1. during the last six months, has worked a regular pattern of hours on an ongoing basis which, without significant adjustment, the employee could continue to work as a full-time or part time employee (based on their regular work patterns).

While the obligation does exist, an employer is not required to make an offer where there may be “reasonable business grounds” to not do so. Businesses may rely on reasonable business grounds including:

  1. the employee’s position will cease to exist in the period of 12 months after the time of deciding not to make the offer;
  1. the hours of work which the employee is required to perform will be significantly reduced in that period;
  1. there will be a significant change in either or both of the following in that period:
    1. the days on which the employee’s hours of work are required to be performed;
    2. the times at which the employee’s hours of work are required to be performed;

which cannot be accommodated within the days or times the employee is available to work during that period;

  1. making the offer would not comply with a recruitment or selection process required by or under a law of the Commonwealth or a State or a Territory.

Employers will need to provide casual employees with notice of their decision to not make an offer within 21 days following the end of the employees first 12 months of employment. Any such notice should indicate that an offer will not be made and provide detailed reasons as to why.

 

What Does This Mean For Small Businesses?

While small businesses, being those employers who employ less than 15 employees, are not required to offer conversion to casual employees, casual employees are entitled to request casual conversion if they satisfy the grounds to do so.

 

When Does This Come Into Action?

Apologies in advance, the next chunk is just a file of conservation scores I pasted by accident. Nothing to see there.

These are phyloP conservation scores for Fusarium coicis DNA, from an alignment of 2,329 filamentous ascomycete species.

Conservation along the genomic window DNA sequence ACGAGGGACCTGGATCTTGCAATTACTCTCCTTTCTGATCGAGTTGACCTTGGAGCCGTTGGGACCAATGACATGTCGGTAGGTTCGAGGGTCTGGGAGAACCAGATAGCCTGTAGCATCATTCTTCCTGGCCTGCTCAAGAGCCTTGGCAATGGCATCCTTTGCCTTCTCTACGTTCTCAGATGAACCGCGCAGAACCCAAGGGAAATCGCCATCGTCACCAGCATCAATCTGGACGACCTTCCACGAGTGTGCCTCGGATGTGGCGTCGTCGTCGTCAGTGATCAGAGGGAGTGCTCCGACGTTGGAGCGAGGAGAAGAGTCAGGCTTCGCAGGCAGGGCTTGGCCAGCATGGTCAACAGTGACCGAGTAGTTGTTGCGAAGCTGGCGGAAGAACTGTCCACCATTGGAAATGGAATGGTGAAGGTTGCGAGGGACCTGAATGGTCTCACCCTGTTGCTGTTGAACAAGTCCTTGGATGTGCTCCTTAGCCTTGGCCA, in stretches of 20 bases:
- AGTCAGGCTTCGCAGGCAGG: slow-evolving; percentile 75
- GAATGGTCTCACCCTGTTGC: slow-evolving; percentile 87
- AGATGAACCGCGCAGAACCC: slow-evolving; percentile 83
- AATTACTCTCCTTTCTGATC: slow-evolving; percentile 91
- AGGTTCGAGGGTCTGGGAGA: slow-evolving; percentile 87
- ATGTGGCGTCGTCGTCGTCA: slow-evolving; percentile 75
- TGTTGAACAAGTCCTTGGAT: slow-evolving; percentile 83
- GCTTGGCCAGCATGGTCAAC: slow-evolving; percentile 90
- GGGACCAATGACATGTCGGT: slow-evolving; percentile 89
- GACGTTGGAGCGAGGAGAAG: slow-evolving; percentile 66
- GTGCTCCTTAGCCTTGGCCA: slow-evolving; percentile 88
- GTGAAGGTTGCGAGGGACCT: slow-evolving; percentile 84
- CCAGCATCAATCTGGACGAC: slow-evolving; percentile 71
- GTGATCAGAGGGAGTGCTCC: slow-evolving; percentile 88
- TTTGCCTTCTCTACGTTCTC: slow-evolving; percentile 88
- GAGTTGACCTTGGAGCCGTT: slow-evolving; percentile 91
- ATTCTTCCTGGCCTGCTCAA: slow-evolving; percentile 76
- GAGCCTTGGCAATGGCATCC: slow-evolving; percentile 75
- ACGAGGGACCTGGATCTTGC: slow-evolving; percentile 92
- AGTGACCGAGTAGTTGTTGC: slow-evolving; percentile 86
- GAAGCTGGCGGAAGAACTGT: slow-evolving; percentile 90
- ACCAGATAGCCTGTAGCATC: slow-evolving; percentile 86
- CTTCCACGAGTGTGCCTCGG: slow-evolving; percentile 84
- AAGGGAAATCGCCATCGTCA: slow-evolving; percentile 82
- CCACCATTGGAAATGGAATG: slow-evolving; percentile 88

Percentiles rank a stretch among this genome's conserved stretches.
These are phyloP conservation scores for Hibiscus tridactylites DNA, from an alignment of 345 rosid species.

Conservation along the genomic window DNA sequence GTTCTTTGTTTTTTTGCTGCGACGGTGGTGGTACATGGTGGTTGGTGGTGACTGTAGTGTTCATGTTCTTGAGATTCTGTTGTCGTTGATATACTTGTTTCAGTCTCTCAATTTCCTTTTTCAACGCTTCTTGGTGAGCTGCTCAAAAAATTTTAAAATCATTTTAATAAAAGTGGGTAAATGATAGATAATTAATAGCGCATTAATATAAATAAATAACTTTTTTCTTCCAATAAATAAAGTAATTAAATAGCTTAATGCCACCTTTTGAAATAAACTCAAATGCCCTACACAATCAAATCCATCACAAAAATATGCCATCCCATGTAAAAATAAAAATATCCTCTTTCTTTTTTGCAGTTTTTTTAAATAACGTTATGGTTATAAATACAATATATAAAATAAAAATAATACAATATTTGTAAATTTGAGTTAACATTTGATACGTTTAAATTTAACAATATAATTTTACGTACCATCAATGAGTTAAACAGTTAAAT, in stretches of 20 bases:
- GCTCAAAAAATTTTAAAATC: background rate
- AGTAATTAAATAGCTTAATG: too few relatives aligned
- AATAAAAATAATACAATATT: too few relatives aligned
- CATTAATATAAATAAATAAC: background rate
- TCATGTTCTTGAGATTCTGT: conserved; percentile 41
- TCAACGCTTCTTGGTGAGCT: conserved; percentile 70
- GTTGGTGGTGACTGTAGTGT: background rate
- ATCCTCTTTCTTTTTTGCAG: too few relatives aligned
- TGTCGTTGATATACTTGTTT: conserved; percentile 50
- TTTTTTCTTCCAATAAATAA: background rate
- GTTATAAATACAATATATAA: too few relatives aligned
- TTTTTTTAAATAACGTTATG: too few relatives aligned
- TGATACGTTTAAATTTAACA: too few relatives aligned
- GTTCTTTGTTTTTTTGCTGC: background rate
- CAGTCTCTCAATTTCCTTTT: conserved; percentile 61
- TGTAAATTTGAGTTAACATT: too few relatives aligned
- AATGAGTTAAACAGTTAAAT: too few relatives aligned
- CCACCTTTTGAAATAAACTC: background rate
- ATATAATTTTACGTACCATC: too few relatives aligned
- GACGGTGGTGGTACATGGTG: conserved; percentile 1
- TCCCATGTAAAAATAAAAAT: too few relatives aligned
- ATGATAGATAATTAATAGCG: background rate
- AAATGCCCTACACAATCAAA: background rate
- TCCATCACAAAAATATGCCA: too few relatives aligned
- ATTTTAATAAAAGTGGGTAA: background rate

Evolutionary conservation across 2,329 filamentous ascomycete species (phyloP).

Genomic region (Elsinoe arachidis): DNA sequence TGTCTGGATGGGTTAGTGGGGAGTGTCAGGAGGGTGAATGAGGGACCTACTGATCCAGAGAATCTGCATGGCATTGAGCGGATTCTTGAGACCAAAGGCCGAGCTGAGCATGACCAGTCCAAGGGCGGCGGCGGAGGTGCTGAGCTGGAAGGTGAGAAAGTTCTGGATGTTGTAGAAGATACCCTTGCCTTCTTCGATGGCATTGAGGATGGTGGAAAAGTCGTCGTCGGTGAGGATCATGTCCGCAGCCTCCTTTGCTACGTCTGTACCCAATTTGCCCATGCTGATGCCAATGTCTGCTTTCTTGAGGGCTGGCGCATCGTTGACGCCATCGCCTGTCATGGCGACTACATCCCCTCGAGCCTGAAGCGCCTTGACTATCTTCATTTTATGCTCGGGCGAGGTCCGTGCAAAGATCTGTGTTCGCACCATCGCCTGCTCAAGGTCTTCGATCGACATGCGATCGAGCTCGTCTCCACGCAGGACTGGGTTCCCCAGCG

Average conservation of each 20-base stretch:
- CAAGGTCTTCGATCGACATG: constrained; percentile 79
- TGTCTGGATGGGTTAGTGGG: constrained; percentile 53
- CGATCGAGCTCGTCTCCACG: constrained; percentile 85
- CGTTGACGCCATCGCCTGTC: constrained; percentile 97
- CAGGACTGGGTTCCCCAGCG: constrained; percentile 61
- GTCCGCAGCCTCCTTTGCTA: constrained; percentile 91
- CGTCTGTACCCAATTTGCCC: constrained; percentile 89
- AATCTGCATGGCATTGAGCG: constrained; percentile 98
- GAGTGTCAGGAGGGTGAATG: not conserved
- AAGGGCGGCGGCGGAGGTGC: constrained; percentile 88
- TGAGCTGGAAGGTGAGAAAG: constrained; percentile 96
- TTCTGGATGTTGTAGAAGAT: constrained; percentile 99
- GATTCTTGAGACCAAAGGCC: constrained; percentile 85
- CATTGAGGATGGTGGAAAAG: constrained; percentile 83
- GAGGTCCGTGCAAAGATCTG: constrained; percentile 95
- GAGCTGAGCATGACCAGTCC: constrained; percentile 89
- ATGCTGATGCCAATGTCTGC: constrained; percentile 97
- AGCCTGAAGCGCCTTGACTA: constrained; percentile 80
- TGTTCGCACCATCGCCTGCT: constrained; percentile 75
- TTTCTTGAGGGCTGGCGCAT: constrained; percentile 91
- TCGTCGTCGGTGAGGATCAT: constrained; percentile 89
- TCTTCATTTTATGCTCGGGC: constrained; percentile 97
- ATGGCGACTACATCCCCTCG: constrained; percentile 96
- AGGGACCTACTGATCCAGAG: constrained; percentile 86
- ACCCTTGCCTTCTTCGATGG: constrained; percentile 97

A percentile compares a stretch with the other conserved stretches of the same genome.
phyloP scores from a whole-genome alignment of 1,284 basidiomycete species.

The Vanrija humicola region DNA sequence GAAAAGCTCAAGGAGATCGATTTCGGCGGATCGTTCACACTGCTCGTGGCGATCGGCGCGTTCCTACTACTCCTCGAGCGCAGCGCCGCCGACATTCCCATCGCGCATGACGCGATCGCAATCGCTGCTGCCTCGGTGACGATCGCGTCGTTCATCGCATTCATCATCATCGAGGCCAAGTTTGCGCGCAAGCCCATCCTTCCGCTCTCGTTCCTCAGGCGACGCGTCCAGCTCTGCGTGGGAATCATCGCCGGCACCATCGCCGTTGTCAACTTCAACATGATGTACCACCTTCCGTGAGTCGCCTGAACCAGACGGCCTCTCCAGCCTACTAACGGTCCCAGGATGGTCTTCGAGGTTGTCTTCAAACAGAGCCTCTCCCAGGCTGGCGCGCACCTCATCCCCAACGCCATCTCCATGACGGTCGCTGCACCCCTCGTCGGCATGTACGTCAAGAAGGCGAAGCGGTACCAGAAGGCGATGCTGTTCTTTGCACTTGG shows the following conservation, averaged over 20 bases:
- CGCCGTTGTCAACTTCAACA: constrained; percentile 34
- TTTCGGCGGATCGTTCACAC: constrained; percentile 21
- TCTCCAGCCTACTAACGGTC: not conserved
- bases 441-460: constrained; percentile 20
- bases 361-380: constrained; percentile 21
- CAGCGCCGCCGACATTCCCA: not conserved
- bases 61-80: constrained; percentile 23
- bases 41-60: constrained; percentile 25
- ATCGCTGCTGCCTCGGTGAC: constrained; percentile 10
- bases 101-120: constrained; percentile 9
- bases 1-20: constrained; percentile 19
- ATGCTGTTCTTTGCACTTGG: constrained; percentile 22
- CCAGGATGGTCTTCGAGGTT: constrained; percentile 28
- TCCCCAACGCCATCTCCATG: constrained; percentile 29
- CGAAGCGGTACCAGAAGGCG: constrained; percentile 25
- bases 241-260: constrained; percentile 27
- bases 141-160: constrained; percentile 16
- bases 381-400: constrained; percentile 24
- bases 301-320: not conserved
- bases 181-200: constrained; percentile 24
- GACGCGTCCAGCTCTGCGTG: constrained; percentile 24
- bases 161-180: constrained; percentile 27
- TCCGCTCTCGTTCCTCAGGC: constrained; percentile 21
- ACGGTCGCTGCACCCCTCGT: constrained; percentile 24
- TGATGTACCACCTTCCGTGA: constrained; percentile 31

A six-month transition period is in place, so employers must assess whether casual employees employed before 27 March 2021 are eligible to convert to permanent employment by 27 September 2021.

 

If you would like assistance with these changes to casual employees, start a conversation with our dedicated Workplace Relations team:

☎️ (07) 4646 2621

✉️ Submit an Online Request


Enterprise Legal | Fair Work Commission Wage Increase Announced – 2.5%

The Fair Work Commission has just announced that the National Minimum Wage and all wages in Modern Awards will increase by 2.5%.

The new National Minimum Wage will be $772.60 per week or $20.33 per hour from 1 July 2021.

The increases for Modern Awards will be staggered across a select number of Awards.

The General Retail Industry Award 2020 wages will increase by 2.5% on 1 September 2021.

The following Awards will have their minimum wages increased by 2.5% on 1 November 2021:

  • Air Pilots Award 2020
  • Aircraft Cabin Crew Award 2020
  • Airline Operations – Ground Staff Award 2020
  • Airport Employees Award 2020
  • Airservices Australia Enterprise Award 2016
  • Alpine Resorts Award 2020
  • Amusement, Events and Recreation Award 2020
  • Dry Cleaning and Laundry Industry Award 2020
  • Fitness Industry Award 2020
  • Hair and Beauty Industry Award 2010
  • Hospitality Industry (General) Award 2020
  • Live Performance Award 2020
  • Mannequins and Models Award 2020
  • Marine Tourism and Charter Vessels Award 2020
  • Nursery Award 2020
  • Racing Clubs Events Award 2020
  • Racing Industry Ground Maintenance Award 2020
  • Registered and Licensed Clubs Award 2020
  • Restaurant Industry Award 2020
  • Sporting Organisations Award 2020
  • Travelling Shows Award 2020
  • Wine Industry Award 2020

All other modern awards will have their minimum wages increased by 2.5% on 1 July 2021.

Learn more about the wage increase: Join Amie Mish-Wills – Principal Legal Advisor Workplace Relations and Alistair Green – Director FocusHR on the 1st of July 2021 for the Chamber of Commerce Fair Work Legislation Update Breakfast. 

Register Online Now

 

The Toowoomba Chamber Fair Work Legislation Business Breakfast July 2021